But so what? So: in the end it is more a point about them— Lilla’s detractors—than anything else. It has to be. For that is all their responses to Lilla have anything to tell us about. And when we have grasped what they are telling us, we will know better than ever what we must do.

Trump is the antip. c. president. Whatever else his administration promises, it should serve, willynilly—or be made to serve, by our best efforts—as an opportunity to create a safe space for freedom of expression on campus to reemerge. After decades of repression, intimidation, and silencing of conservative and even centrist liberal views by selfstyled radicals (whose attitude toward censoring opponents’ speech reminds one of Stalinists), the time is now to champion free speech on campus once again.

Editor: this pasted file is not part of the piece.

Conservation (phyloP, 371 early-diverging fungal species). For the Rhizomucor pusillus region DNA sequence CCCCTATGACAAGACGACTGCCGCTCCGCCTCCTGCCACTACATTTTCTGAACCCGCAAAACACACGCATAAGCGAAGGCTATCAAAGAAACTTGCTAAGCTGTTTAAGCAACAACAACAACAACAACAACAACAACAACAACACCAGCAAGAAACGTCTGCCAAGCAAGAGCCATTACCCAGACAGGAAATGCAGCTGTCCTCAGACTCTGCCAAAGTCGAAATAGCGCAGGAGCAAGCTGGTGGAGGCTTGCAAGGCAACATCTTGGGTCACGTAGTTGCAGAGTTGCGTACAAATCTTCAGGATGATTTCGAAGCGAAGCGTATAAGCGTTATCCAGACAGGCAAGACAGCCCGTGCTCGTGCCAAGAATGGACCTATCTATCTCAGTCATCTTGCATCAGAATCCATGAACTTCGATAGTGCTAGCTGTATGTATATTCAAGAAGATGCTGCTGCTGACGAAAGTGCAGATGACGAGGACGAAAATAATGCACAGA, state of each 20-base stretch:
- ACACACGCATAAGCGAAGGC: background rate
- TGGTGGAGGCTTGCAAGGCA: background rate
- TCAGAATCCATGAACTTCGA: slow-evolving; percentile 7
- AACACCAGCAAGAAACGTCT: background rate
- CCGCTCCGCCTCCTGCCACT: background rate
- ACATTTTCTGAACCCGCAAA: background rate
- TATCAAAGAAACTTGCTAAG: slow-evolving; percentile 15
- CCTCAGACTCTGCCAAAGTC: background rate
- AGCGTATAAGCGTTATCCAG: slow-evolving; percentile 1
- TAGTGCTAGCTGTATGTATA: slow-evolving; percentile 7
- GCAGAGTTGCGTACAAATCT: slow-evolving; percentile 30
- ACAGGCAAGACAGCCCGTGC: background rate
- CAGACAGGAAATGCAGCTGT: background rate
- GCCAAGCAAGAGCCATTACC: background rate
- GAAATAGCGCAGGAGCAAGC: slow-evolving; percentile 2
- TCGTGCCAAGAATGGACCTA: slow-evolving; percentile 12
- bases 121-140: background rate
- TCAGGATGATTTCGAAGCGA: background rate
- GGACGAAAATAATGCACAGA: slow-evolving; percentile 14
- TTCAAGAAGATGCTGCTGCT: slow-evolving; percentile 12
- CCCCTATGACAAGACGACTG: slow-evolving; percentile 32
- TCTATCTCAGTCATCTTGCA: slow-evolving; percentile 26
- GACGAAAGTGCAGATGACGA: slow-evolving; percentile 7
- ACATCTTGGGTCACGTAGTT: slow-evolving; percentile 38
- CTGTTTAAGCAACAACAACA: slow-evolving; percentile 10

What I am saying is that political correctness, once thought of as a vanished thing of the 1990s, came back with a vengeance—if it ever really left—in the years immediately leading up to the elections of 2016 and in their immediate wake. In the form of Btrigger warnings, Bsafe spaces, macrocomplaining about Bmicroaggressions, and, finally, most troublingly, the hectoring of nonconformist speakers on college campuses (most infamously Laura Kipnis at Wellesley and Charles Murray at Middlebury), p. c. took its revenge on a world that just would not—will not—obey the whims of activist professors and their indoctrinated students. This virulent new strain of campus illiberalism first put Trump in the spotlight by giving him a platform—somewhere to stand and something to push against that nearly everyone but its Btrue believer adherents sensed was rotten, yet were either too accustomed to, too afraid of, or too weak to successfully topple on their own.